As I watched Robocop 3 for the very first time just a few days ago, yes it took me 21 years to bring myself to brave this atrocity, I remember thinking that while it was clearly evident that we were in for a "tame" Robocop film right from the beginning, I kept hoping that maybe the second half would somehow make up for the first, especially after the character of Otomo is introduced. You see Otomo is a japanese ninja cyborg. Needless to say, that was not the case. The second half only frustrates you even more because, among other things, this character is severely wasted and barely used in the film. And when the action finally does roll in at a snails pace, it's very tame and uninspired. And I'll admit, the concept of Robocop using a jetpack is pretty cool, but the execution was terrible, almost laughable.
The cast is littered with a lot of noticeable faces who may not have been household names then, but surely have become well known since. Action movie God screenwriter Shane Black even has a small role in this one. And as I mentioned before, Nancy Allen does return as officer Lewis again, but it's a short-lived excitement as her character is only in about a quarter of the film. The real letdown unfortunately is Robert John Burke in the role of Murphy/Robocop. While he's not terrible per say, he's definitely not memorable or even likable either. While he does slightly resemble Peter Weller in the slightest bit - not sure if that was on purpose - he's more robotic in nature than Weller and comes off as completely forgettable. I would think that if they were going to cast someone other than Weller in the iconic role, a bad move to begin with, you'd think that they would either try to find someone who can resemble him wholeheartedly in the hopes that most people wouldn't care or notice, or just go a completely different route and cast someone totally unexpected to shake things up.
Robocop 3's failures lie solely on both Orion and Fred Dekker's shoulders. What should easily have been a slam-dunk of entertainment, albeit PG-13, which could still very well have been fun had they infused the damn thing with more integrity and most importantly action, unfortunately turned into a terrible film that easily ranks as one of the top ways "not to make a sequel" in Hollywood. Obviously the majority of the problems come straight from Orion's decision to make a kid-friendly film, but most of the blunders come straight from Dekker's inability to handle the material and some really bad decision-making. As much as I admire him as a filmmaker, he seems completely out of his element in this genre, which makes me incredibly worried knowing he will be directing the next Predator film. Yes, he'll be co-writing it with the always awesome Shane Black, but with Dekker back in the directors chair with another popular sci-fi/action franchise, well I'm hesitant to get excited anytime soon. I think Black would be a much better fit directing that one. He's more than proven that despite having an incredible knack for writing hardcore action films, he's also a pretty damn good director as well as evident with his two directing efforts Kiss, Kiss, Bang, Band and Iron Man 3. But who knows, maybe in the 21 years since his last film, Dekker has learned a thing or two and I'm worried over nothing because in all fairness, while the same can't be said about Robo 3, he offered some really nice visuals in The Monster Squad.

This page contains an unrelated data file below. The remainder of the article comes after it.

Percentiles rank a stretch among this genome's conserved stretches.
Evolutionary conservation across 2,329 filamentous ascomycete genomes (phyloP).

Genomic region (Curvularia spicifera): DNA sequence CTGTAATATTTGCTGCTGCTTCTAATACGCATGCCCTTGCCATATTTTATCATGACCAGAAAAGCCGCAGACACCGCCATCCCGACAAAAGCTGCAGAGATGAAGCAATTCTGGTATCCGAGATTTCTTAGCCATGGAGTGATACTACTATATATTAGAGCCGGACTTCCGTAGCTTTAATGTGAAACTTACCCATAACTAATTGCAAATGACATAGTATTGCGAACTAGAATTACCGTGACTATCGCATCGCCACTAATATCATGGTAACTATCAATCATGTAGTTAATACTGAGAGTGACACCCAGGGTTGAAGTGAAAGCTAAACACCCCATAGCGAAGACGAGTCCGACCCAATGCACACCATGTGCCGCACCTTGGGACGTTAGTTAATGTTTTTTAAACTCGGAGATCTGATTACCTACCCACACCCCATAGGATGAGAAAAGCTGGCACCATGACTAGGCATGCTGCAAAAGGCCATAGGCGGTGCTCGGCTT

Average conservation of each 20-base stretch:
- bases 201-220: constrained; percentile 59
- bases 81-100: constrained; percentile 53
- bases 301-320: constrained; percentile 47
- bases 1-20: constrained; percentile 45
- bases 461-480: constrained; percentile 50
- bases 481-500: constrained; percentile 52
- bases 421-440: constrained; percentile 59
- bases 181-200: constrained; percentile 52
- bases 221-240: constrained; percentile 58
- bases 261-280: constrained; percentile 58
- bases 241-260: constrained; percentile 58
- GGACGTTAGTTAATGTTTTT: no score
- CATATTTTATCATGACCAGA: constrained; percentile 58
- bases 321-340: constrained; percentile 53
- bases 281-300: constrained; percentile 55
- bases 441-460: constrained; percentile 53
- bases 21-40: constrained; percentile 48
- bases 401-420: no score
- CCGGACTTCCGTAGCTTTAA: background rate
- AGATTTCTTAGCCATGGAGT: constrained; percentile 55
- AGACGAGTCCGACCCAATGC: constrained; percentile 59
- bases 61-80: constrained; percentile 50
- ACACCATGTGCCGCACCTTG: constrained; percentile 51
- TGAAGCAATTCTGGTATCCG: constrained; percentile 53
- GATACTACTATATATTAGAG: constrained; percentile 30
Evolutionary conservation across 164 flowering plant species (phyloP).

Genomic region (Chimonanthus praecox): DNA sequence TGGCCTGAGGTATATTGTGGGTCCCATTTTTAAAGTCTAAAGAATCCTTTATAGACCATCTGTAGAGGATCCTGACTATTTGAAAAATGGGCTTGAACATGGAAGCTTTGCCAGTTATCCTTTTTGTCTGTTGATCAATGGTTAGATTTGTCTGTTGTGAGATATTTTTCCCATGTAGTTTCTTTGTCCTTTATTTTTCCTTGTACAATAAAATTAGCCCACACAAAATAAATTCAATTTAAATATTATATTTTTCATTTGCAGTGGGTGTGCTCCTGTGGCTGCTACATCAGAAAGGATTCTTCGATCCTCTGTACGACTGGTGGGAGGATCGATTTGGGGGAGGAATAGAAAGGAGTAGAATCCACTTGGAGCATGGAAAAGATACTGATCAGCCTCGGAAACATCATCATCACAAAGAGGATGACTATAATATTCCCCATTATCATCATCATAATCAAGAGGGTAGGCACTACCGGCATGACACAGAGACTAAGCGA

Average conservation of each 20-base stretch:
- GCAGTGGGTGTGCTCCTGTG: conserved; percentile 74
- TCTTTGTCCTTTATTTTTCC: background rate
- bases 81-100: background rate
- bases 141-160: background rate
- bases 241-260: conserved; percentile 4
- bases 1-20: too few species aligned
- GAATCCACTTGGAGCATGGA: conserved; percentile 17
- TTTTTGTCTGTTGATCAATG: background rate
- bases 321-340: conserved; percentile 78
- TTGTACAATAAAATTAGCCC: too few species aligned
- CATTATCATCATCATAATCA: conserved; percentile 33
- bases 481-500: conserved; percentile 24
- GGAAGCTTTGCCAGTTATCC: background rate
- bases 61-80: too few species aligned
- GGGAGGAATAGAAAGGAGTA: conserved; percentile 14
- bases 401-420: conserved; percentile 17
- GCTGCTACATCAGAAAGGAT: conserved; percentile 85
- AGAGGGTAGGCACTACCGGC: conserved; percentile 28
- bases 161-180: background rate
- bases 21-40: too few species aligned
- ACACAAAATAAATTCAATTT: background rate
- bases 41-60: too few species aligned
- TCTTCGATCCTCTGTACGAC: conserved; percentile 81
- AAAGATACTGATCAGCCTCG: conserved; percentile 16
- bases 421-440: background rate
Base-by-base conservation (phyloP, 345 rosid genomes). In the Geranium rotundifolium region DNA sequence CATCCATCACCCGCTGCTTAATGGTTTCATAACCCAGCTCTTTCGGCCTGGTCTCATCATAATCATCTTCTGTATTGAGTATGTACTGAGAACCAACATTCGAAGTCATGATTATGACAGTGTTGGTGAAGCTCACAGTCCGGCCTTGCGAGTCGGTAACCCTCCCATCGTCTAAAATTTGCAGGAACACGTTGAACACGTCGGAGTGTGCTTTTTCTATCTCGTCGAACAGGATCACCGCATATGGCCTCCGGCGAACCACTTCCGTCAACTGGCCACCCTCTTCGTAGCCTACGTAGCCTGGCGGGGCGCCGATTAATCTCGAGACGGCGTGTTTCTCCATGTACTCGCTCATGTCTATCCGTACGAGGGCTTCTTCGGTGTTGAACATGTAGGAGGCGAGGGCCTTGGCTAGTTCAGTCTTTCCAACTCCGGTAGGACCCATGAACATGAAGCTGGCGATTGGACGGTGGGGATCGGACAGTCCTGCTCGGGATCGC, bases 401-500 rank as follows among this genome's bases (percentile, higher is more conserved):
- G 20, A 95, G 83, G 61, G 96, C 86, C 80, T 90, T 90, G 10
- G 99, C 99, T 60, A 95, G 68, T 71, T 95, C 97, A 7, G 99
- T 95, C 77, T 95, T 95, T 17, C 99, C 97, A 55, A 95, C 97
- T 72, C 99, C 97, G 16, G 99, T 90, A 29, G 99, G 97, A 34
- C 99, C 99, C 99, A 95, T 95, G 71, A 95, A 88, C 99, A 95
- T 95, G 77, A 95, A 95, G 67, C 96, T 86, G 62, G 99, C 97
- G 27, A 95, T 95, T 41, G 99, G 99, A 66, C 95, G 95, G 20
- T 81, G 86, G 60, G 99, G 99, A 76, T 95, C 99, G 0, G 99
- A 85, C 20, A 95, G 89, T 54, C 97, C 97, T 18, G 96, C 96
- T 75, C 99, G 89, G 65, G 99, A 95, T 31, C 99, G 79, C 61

A lot of this Robo film also just doesn't make sense. For example, when we are first introduced to Robo in the middle of a big shootout, he literally drives his car off of a building landing in the middle of the action. Instead of just stepping out and shooting, he shoots a circle out of the roof of his car so he can stand up and shoot the bad guys. Then he steps out of the car and continues through the car door. Why didn't he just step out of the car that way to begin with instead of shooting a hole in his roof? Theatrics maybe? And how does the cyborg Otomo know really anything about America like where to find a map at a gas station and whatnot if he was a full blown cyborg from Japan created from scratch and not a human that was turned into a robot?
I've been a fan of comic writer Frank Miller for as long as I can remember. Considered a God in the comic
Robocop 3 is a prime example of how "not" to make a sequel to a popular franchise. Lame in almost every regard - hell, even the poster is terrible - this film is probably one of the worst sequels I've ever seen. I'm talking Superman IV: The Quest for Peace kind of bad. My 11 year old son summed it up rather perfectly when it was over. "Wow, for a Robocop movie there was hardly any action and no blood!". See, even the kid gets it.
Frank Miller eventually turned all his crazy ideas for Robocop 2 and 3 into a 12 issue mini-series in comic book form in 2003 later published into a trade paperback. This right here is one of the best, most insane comics I've ever read and one that's perfectly in line with the vibe the franchise was trying to go for with the first film, only much more balls-to-the-walls. It's gory, violent, nasty and crazy as hell and if you want to check out Miller's true Robocop vision, skip the sequels and just get your hands on this book.